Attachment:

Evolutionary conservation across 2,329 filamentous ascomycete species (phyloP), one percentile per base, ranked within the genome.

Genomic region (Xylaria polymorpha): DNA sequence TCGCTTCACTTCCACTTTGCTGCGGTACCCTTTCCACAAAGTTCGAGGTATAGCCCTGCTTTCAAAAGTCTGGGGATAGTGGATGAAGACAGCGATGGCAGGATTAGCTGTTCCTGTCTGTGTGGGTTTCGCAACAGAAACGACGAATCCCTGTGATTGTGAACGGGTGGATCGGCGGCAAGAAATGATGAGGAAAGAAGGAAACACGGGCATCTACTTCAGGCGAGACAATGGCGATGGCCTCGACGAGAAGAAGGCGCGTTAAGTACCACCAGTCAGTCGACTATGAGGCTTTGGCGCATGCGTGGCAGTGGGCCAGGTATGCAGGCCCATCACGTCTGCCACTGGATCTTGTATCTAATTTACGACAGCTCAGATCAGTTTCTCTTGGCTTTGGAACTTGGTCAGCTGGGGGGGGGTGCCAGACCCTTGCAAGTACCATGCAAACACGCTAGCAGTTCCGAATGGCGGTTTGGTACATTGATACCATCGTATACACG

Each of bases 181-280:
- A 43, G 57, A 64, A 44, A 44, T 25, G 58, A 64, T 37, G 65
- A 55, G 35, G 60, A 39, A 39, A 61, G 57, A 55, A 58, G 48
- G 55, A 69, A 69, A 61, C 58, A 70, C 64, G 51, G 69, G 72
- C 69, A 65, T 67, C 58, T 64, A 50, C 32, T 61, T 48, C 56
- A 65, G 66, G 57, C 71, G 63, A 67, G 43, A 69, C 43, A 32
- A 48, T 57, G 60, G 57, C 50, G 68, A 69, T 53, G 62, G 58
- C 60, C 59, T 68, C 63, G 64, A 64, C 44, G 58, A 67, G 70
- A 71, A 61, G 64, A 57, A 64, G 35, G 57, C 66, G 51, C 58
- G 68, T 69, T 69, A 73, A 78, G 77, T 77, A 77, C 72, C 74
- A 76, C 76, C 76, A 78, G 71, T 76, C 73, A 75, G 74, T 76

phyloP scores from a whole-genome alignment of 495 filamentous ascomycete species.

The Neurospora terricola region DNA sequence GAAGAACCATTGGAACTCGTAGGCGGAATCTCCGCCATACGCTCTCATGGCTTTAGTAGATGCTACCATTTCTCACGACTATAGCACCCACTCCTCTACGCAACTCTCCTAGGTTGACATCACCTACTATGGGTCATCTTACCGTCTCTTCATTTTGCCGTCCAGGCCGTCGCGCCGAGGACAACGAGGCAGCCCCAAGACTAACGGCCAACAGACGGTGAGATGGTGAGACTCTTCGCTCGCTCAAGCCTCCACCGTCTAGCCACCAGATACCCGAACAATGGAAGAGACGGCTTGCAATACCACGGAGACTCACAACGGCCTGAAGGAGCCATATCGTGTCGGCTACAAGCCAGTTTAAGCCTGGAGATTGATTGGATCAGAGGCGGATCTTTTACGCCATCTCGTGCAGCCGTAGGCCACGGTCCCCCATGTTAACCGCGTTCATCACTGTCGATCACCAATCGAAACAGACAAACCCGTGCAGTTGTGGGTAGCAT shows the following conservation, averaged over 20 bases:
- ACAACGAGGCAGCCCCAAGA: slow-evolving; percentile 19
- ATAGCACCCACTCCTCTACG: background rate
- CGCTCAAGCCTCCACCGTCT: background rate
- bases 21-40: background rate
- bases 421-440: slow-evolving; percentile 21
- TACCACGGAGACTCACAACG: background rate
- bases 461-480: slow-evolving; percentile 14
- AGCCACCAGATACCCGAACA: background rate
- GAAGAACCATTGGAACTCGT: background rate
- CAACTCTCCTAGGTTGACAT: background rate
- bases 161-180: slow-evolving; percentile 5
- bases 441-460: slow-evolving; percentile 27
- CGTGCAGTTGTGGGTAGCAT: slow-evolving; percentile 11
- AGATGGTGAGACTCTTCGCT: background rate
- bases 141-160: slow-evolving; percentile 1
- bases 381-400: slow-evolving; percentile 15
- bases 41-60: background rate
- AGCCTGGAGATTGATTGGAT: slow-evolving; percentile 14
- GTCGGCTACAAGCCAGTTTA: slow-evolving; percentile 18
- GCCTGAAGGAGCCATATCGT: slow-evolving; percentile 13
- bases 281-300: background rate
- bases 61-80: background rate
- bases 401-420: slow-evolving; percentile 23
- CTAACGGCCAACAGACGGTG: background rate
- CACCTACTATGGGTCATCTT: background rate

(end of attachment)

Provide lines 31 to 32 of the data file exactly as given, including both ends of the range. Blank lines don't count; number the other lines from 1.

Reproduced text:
- bases 381-400: slow-evolving; percentile 15
- bases 41-60: background rate